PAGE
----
Tax Time: Credits and Deductions for Homeowners

It is tax season and many of you may feel the pressure of filing. What will you owe? What will you get back? With so much information about credits, deductions and forms to fill out, the process can prove to be a bit overwhelming. Not to worry–while there are many tedious details involved in filing your taxes, it is really a simple task, and it’s just a matter of knowing what you can deduct and what credits you may be eligible for.

Along with deductions and credits, San Diego County offers assistance programs for developers and home owners such as:

-Condominium Conversion Tenant Assistance

-Developer Financing and Incentives

-First-Time Homebuyer Assistance

-Property Rehabilitation and Assistance

-Rental Assistance

For more information regarding these programs you can visit the City of San Diego’s Housing Assistance Page here:

If you are a first time or already existing home owner, there are federal tax credits and deductions that may be available to you if you qualify. For first time homebuyers, you should look into the:

First Time Homebuyer Credit-


-for purchases made in 2009, 2010, or 2011

-qualified first time buyers of a principal residence

-reduces tax bill or increases refund depending on the tax you owe

-fully refundable meaning the IRS refunds the credit even if you owe no tax, or the credit is more than the tax owed


-you must repay the credit if you sell your home within the first three years

-does not apply to tax payers constructing their own home

-credit is reduced or eliminated for higher-income taxpayers

-vacation and rental homes are not eligible

-you are not eligible if you purchase the home from a close relative (spouse, parent, grandparent, child, or grandchild).

-you are not eligible if you are a non-resident or alien

Additional Information:

-the credit is worth ten percent of the purchase price of the home with a limit of $8,000

-the credit is available to those with qualifying income levels who have never owned a home or have not owned a home in the last three years.

-the credit cannot be claimed until the entire purchase is complete.

-the credit is based on your MAGI (modified adjusted gross income). The limit for married couples is $150,000 per year and $75,000 per year for single tax payers.

For more information on the First Time Homebuyer Credit please visit the IRS website at,,id=204671,00.html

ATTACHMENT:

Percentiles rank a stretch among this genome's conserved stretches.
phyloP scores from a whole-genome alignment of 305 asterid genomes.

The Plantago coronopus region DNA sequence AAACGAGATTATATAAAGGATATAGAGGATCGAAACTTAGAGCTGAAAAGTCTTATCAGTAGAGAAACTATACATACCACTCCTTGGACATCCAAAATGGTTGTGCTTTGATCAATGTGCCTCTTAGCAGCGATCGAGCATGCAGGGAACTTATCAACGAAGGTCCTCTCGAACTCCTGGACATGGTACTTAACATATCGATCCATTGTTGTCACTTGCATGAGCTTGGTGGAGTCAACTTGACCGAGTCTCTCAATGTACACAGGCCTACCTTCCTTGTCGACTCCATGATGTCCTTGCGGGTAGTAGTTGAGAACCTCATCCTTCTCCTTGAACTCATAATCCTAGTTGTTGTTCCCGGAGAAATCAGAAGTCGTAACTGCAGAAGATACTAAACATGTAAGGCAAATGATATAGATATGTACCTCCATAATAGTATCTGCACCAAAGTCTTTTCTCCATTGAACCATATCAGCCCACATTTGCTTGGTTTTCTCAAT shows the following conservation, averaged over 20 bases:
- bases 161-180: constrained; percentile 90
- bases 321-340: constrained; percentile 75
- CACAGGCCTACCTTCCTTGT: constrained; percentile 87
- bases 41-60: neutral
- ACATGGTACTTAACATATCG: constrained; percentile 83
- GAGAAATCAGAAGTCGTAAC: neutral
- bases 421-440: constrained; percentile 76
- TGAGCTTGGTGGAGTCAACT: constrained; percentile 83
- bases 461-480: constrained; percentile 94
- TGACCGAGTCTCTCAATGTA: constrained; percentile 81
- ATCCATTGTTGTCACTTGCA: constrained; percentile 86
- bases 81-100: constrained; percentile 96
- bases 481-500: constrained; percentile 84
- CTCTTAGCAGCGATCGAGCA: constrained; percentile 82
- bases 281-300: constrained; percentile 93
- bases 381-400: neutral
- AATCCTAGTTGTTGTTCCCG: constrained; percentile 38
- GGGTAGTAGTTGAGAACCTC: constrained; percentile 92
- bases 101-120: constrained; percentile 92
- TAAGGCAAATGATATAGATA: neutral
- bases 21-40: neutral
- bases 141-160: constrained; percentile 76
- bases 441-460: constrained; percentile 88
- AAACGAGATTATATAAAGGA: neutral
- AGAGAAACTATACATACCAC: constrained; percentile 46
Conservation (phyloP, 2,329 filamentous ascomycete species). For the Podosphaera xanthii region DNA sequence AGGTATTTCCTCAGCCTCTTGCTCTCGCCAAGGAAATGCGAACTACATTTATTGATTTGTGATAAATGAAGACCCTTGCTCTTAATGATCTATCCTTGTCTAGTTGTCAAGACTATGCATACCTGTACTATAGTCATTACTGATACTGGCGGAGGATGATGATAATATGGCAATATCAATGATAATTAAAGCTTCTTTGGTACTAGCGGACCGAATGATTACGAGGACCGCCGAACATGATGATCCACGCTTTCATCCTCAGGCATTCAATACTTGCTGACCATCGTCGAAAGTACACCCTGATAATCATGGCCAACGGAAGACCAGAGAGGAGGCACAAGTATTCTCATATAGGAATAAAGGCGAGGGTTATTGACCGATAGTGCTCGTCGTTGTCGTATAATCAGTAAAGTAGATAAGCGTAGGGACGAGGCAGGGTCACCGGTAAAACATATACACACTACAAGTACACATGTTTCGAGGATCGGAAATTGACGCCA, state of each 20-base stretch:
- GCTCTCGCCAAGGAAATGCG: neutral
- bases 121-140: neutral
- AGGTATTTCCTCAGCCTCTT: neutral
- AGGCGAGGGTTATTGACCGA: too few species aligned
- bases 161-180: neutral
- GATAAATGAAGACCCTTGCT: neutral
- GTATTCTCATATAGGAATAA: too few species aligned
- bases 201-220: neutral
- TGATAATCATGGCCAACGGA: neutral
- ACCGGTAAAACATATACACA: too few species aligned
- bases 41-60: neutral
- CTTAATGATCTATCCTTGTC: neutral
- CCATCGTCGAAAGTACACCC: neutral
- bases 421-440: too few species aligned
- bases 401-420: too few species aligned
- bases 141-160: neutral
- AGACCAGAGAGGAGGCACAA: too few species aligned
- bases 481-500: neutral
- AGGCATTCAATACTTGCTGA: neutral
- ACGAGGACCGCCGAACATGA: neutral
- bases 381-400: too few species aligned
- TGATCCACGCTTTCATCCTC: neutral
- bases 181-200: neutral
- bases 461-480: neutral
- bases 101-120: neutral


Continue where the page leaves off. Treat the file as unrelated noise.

There are strong initiatives circulating around the issue of energy conservation and efficiency. The Fed is offering an Energy Tax credit and here are the specifics:

Energy Tax Credit-


-the credit is offered to those who improved their home by installing appliances designed to boost energy-efficiency in the home.


-only available in main residence and not applicable to vacation or rental properties

Additional Information:

-the appliances must be installed in the home for at least five years

-the following elements that can be upgraded with energy efficiency products:

-exterior doors and windows

-storm windows


-metal roofs


-central air conditioning and heating

-geothermal heat pumps

-hot water boilers

-advanced main air circulating fans

-biomass fuel stoves with thermal efficiency rating of 75 percent or more

-asphalt roofs with cooling granules

-the credit is worth 30 percent of the purchase price of the qualified energy efficient product with a limit of $1,500. [EXCEPTION] there is no credit limit amount through December 31, 2016 for the following products:

-solar panels

-solar powered water heaters

-geothermal heat pumps

-photovoltaic systems

-small wind energy systems

-fuel cells

Important note: if you plan on selling your home, you must reduce the cost basis of your home by the dollar amount you claim for residential energy tax credits.

For more information on the federal Energy Tax Credit, please visit the Energy Star website at

There are two tax deductions that homeowners can take advantage of—Home Mortgage Interest deduction and the Mortgage Insurance Premium deduction.

Home Mortgage Interest Deduction-

Forms needed:

-Form 1098-Mortgage Interest Statement, which can be acquired from each mortgage lender. This form includes the total interest paid during the tax year.

-HUD-1 Settlement Statement from the escrow company if you bought or sold a home